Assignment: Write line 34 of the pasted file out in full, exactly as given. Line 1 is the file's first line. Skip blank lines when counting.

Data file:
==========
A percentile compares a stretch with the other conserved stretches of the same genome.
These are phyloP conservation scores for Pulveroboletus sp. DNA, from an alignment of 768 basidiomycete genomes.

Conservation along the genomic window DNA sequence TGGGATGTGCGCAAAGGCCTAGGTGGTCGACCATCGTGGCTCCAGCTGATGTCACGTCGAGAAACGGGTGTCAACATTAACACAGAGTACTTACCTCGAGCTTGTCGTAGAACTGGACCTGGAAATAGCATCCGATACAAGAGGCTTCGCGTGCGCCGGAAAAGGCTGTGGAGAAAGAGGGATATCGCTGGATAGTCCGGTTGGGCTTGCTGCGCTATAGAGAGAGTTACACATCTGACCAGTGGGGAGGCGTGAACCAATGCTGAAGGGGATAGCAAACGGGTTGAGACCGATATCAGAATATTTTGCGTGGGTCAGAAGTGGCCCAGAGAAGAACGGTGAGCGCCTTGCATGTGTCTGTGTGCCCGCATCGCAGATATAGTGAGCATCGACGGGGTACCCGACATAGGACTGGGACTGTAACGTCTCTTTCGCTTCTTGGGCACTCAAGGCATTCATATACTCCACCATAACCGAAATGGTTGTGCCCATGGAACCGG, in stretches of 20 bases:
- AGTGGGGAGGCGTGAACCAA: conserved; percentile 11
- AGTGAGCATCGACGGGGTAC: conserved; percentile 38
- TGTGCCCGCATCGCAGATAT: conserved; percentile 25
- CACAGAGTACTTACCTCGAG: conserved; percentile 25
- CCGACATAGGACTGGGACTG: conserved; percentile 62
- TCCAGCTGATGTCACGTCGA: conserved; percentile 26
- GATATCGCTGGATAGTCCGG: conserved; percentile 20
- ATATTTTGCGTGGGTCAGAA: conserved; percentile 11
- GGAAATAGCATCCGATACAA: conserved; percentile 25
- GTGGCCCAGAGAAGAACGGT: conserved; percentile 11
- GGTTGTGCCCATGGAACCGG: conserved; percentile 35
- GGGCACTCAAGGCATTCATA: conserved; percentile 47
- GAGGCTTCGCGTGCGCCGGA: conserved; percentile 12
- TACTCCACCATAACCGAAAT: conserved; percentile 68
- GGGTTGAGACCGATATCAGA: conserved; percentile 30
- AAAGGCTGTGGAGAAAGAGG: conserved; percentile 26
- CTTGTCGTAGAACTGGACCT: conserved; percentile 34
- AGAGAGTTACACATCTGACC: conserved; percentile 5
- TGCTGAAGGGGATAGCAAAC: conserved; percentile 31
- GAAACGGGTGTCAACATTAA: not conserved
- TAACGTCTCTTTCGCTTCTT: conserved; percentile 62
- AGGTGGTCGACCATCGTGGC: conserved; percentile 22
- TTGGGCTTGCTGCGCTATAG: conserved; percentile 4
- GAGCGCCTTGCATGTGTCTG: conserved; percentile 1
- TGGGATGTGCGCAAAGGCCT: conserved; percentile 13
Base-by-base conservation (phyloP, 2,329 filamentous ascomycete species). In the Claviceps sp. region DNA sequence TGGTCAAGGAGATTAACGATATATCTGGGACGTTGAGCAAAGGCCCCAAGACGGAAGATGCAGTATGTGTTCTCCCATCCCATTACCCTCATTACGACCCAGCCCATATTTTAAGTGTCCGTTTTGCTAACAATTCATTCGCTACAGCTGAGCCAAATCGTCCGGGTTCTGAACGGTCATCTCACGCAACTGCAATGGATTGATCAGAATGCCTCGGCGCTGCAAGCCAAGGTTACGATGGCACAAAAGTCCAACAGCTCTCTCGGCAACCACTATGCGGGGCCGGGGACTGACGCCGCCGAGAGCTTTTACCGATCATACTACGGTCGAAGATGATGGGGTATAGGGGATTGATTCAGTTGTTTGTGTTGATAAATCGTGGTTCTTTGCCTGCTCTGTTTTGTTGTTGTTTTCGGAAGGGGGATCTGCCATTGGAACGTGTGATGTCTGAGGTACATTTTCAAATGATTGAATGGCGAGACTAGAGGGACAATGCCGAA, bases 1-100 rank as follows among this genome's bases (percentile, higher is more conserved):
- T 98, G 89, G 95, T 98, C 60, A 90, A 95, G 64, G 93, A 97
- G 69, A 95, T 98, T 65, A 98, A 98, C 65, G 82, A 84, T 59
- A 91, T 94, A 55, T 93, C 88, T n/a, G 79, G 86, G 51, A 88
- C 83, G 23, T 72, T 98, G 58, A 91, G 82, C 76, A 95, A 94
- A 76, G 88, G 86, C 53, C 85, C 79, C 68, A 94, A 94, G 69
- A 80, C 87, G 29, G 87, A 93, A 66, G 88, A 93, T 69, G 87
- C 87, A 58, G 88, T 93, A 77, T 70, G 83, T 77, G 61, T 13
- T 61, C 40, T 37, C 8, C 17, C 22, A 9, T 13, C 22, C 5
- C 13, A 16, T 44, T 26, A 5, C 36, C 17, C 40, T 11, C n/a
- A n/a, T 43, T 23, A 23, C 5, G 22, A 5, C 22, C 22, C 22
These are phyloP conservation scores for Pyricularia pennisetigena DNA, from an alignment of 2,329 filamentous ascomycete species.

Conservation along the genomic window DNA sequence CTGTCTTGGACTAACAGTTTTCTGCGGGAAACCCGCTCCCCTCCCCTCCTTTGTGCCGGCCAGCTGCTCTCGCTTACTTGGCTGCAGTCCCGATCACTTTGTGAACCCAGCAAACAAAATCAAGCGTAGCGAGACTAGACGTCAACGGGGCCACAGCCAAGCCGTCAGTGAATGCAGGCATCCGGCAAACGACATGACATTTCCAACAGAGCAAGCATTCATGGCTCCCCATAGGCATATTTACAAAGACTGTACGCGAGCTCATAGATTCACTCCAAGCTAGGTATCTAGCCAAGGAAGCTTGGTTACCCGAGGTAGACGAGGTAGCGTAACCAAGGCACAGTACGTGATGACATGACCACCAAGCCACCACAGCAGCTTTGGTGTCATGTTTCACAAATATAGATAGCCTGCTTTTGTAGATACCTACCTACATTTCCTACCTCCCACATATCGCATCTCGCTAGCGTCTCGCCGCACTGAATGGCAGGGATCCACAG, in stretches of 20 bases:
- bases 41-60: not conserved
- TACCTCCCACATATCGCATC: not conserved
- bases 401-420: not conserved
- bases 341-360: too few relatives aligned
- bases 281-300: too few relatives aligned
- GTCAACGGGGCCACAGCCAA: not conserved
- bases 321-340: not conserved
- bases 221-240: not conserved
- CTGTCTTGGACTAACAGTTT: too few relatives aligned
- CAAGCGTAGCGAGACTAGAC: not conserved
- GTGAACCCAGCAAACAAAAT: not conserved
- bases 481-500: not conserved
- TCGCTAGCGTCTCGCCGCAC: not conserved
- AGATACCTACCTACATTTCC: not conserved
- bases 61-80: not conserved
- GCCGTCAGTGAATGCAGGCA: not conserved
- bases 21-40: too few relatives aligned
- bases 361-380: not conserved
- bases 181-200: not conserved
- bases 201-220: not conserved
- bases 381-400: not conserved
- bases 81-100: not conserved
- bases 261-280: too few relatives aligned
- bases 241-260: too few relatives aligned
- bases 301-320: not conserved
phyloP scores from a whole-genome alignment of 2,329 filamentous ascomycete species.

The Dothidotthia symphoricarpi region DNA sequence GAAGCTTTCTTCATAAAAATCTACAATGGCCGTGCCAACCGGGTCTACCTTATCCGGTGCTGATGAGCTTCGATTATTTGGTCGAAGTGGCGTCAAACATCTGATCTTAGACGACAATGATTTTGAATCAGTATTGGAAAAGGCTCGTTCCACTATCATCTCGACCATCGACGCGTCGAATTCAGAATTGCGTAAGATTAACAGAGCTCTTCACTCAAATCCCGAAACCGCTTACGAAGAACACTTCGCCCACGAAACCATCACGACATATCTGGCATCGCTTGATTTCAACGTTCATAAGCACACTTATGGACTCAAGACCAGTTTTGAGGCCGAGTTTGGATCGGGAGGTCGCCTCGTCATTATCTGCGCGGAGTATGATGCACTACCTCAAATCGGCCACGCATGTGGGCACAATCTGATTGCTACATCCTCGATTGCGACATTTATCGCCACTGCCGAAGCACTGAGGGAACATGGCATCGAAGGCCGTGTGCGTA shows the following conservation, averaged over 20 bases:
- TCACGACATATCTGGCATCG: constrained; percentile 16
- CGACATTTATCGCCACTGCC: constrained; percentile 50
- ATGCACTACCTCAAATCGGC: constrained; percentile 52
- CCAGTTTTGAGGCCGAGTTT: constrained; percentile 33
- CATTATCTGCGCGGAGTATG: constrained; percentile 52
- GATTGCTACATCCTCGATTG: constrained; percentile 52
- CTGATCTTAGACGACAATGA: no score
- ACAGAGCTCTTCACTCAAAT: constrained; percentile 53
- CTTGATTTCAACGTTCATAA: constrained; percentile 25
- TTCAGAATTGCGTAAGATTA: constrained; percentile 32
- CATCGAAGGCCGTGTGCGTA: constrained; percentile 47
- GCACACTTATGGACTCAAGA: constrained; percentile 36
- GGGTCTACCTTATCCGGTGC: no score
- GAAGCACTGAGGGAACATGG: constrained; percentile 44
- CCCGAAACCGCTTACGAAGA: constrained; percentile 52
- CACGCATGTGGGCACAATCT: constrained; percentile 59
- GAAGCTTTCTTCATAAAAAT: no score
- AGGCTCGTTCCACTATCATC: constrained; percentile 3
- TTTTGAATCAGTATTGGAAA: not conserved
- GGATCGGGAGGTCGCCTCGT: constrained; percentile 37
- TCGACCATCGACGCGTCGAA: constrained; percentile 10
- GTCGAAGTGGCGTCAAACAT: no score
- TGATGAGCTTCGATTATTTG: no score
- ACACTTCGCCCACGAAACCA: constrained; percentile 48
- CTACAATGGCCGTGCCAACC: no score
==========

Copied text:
- A 76, G 88, G 86, C 53, C 85, C 79, C 68, A 94, A 94, G 69